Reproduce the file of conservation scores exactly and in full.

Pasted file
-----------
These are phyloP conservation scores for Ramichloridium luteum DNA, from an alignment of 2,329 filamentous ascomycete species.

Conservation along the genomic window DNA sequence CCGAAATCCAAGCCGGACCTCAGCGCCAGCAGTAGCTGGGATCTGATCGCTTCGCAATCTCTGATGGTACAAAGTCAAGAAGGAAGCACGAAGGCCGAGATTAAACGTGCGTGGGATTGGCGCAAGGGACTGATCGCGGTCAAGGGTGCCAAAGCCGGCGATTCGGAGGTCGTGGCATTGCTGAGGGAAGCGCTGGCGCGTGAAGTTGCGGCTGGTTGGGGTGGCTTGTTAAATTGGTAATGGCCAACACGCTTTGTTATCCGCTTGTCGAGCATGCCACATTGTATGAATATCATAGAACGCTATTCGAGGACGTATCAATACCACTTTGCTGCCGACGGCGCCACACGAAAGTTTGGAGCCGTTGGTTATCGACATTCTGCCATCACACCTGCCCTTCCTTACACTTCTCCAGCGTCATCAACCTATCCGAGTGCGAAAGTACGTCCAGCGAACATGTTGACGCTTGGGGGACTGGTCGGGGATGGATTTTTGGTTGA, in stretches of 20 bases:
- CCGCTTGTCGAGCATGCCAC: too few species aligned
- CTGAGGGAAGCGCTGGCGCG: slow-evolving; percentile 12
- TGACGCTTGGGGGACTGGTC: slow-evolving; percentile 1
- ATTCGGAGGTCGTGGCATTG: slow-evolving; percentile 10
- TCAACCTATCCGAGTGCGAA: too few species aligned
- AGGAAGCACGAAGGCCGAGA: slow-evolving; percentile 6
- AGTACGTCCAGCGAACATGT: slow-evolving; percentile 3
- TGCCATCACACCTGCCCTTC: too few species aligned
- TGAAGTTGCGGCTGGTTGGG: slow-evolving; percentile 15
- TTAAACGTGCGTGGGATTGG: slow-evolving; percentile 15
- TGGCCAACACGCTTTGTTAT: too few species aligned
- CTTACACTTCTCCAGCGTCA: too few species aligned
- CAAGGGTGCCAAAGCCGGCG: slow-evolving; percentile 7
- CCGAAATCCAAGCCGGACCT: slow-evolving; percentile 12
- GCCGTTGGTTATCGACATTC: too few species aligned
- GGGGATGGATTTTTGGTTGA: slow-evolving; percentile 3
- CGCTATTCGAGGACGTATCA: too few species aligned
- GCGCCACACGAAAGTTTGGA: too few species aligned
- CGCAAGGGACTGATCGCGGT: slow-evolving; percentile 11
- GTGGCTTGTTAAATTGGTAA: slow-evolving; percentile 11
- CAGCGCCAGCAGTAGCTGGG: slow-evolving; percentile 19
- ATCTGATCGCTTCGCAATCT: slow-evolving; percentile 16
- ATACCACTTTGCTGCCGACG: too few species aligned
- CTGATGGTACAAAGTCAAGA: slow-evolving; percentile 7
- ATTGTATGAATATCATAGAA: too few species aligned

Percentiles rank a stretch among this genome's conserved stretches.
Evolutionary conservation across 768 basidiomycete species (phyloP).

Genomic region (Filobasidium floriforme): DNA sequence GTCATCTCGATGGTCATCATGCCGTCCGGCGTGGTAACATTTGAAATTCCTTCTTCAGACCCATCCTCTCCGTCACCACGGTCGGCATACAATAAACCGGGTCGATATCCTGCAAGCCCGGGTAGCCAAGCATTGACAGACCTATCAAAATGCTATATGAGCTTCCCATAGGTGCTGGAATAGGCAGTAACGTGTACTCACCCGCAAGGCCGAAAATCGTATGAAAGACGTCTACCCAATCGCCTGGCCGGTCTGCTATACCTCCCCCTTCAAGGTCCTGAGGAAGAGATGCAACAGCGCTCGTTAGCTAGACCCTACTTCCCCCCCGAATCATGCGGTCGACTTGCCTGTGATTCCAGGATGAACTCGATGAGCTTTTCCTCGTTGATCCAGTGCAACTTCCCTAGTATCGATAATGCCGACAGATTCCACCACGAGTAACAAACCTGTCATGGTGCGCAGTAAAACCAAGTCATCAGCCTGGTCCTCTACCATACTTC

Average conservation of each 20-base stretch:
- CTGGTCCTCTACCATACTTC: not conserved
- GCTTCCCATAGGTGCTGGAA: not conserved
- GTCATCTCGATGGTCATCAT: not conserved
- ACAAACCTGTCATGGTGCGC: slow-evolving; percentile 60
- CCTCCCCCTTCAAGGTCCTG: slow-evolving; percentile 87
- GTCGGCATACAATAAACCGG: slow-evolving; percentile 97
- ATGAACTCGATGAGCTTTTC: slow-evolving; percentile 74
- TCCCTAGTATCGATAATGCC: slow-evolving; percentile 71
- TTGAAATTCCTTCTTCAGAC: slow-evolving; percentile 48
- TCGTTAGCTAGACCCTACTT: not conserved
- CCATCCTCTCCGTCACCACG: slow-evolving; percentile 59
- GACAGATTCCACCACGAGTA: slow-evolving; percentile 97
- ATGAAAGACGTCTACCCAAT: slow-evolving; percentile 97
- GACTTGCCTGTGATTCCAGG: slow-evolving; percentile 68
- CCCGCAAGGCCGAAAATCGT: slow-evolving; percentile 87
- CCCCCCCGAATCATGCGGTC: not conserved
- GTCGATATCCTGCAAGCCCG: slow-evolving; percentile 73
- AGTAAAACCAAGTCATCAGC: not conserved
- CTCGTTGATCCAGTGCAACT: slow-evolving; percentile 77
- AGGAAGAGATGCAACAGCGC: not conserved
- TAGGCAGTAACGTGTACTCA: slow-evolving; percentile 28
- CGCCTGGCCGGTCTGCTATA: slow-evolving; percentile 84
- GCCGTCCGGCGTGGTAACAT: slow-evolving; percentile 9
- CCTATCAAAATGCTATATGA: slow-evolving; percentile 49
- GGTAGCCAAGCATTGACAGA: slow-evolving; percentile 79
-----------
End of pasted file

These are phyloP conservation scores for Ramichloridium luteum DNA, from an alignment of 2,329 filamentous ascomycete species.

Conservation along the genomic window DNA sequence CCGAAATCCAAGCCGGACCTCAGCGCCAGCAGTAGCTGGGATCTGATCGCTTCGCAATCTCTGATGGTACAAAGTCAAGAAGGAAGCACGAAGGCCGAGATTAAACGTGCGTGGGATTGGCGCAAGGGACTGATCGCGGTCAAGGGTGCCAAAGCCGGCGATTCGGAGGTCGTGGCATTGCTGAGGGAAGCGCTGGCGCGTGAAGTTGCGGCTGGTTGGGGTGGCTTGTTAAATTGGTAATGGCCAACACGCTTTGTTATCCGCTTGTCGAGCATGCCACATTGTATGAATATCATAGAACGCTATTCGAGGACGTATCAATACCACTTTGCTGCCGACGGCGCCACACGAAAGTTTGGAGCCGTTGGTTATCGACATTCTGCCATCACACCTGCCCTTCCTTACACTTCTCCAGCGTCATCAACCTATCCGAGTGCGAAAGTACGTCCAGCGAACATGTTGACGCTTGGGGGACTGGTCGGGGATGGATTTTTGGTTGA, in stretches of 20 bases:
- CCGCTTGTCGAGCATGCCAC: too few species aligned
- CTGAGGGAAGCGCTGGCGCG: slow-evolving; percentile 12
- TGACGCTTGGGGGACTGGTC: slow-evolving; percentile 1
- ATTCGGAGGTCGTGGCATTG: slow-evolving; percentile 10
- TCAACCTATCCGAGTGCGAA: too few species aligned
- AGGAAGCACGAAGGCCGAGA: slow-evolving; percentile 6
- AGTACGTCCAGCGAACATGT: slow-evolving; percentile 3
- TGCCATCACACCTGCCCTTC: too few species aligned
- TGAAGTTGCGGCTGGTTGGG: slow-evolving; percentile 15
- TTAAACGTGCGTGGGATTGG: slow-evolving; percentile 15
- TGGCCAACACGCTTTGTTAT: too few species aligned
- CTTACACTTCTCCAGCGTCA: too few species aligned
- CAAGGGTGCCAAAGCCGGCG: slow-evolving; percentile 7
- CCGAAATCCAAGCCGGACCT: slow-evolving; percentile 12
- GCCGTTGGTTATCGACATTC: too few species aligned
- GGGGATGGATTTTTGGTTGA: slow-evolving; percentile 3
- CGCTATTCGAGGACGTATCA: too few species aligned
- GCGCCACACGAAAGTTTGGA: too few species aligned
- CGCAAGGGACTGATCGCGGT: slow-evolving; percentile 11
- GTGGCTTGTTAAATTGGTAA: slow-evolving; percentile 11
- CAGCGCCAGCAGTAGCTGGG: slow-evolving; percentile 19
- ATCTGATCGCTTCGCAATCT: slow-evolving; percentile 16
- ATACCACTTTGCTGCCGACG: too few species aligned
- CTGATGGTACAAAGTCAAGA: slow-evolving; percentile 7
- ATTGTATGAATATCATAGAA: too few species aligned

Percentiles rank a stretch among this genome's conserved stretches.
Evolutionary conservation across 768 basidiomycete species (phyloP).

Genomic region (Filobasidium floriforme): DNA sequence GTCATCTCGATGGTCATCATGCCGTCCGGCGTGGTAACATTTGAAATTCCTTCTTCAGACCCATCCTCTCCGTCACCACGGTCGGCATACAATAAACCGGGTCGATATCCTGCAAGCCCGGGTAGCCAAGCATTGACAGACCTATCAAAATGCTATATGAGCTTCCCATAGGTGCTGGAATAGGCAGTAACGTGTACTCACCCGCAAGGCCGAAAATCGTATGAAAGACGTCTACCCAATCGCCTGGCCGGTCTGCTATACCTCCCCCTTCAAGGTCCTGAGGAAGAGATGCAACAGCGCTCGTTAGCTAGACCCTACTTCCCCCCCGAATCATGCGGTCGACTTGCCTGTGATTCCAGGATGAACTCGATGAGCTTTTCCTCGTTGATCCAGTGCAACTTCCCTAGTATCGATAATGCCGACAGATTCCACCACGAGTAACAAACCTGTCATGGTGCGCAGTAAAACCAAGTCATCAGCCTGGTCCTCTACCATACTTC

Average conservation of each 20-base stretch:
- CTGGTCCTCTACCATACTTC: not conserved
- GCTTCCCATAGGTGCTGGAA: not conserved
- GTCATCTCGATGGTCATCAT: not conserved
- ACAAACCTGTCATGGTGCGC: slow-evolving; percentile 60
- CCTCCCCCTTCAAGGTCCTG: slow-evolving; percentile 87
- GTCGGCATACAATAAACCGG: slow-evolving; percentile 97
- ATGAACTCGATGAGCTTTTC: slow-evolving; percentile 74
- TCCCTAGTATCGATAATGCC: slow-evolving; percentile 71
- TTGAAATTCCTTCTTCAGAC: slow-evolving; percentile 48
- TCGTTAGCTAGACCCTACTT: not conserved
- CCATCCTCTCCGTCACCACG: slow-evolving; percentile 59
- GACAGATTCCACCACGAGTA: slow-evolving; percentile 97
- ATGAAAGACGTCTACCCAAT: slow-evolving; percentile 97
- GACTTGCCTGTGATTCCAGG: slow-evolving; percentile 68
- CCCGCAAGGCCGAAAATCGT: slow-evolving; percentile 87
- CCCCCCCGAATCATGCGGTC: not conserved
- GTCGATATCCTGCAAGCCCG: slow-evolving; percentile 73
- AGTAAAACCAAGTCATCAGC: not conserved
- CTCGTTGATCCAGTGCAACT: slow-evolving; percentile 77
- AGGAAGAGATGCAACAGCGC: not conserved
- TAGGCAGTAACGTGTACTCA: slow-evolving; percentile 28
- CGCCTGGCCGGTCTGCTATA: slow-evolving; percentile 84
- GCCGTCCGGCGTGGTAACAT: slow-evolving; percentile 9
- CCTATCAAAATGCTATATGA: slow-evolving; percentile 49
- GGTAGCCAAGCATTGACAGA: slow-evolving; percentile 79